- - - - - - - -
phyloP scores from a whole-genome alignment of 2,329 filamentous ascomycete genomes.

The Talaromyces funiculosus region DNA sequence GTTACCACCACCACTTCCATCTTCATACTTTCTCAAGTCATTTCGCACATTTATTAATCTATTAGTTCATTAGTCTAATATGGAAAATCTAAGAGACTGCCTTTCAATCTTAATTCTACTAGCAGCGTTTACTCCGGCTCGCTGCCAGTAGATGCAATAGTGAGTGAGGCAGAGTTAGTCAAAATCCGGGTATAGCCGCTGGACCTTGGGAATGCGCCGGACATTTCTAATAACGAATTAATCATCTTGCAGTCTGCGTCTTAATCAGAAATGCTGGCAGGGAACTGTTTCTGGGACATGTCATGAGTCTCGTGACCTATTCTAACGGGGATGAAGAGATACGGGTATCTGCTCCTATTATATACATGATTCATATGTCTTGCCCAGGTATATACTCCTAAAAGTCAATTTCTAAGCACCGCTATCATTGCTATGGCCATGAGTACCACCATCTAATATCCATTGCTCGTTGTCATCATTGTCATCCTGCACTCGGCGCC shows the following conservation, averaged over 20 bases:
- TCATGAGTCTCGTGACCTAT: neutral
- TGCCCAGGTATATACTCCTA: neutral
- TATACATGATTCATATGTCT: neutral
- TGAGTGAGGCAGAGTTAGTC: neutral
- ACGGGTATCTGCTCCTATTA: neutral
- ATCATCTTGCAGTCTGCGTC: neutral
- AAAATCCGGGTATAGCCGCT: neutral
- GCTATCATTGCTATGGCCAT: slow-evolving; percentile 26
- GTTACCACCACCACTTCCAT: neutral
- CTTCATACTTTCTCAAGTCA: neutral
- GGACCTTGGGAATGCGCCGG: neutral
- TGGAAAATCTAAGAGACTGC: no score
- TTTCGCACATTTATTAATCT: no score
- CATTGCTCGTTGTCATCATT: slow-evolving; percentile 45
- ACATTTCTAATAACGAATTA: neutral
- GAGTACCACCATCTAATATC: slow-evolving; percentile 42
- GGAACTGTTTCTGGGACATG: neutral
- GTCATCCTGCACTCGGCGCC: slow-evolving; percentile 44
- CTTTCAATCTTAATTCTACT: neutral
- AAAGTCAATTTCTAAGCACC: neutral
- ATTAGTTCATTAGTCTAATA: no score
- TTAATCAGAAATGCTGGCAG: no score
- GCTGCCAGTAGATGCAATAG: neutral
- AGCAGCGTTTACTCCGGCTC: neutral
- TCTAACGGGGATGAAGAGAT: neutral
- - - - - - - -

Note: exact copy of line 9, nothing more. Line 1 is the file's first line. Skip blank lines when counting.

- AAAATCCGGGTATAGCCGCT: neutral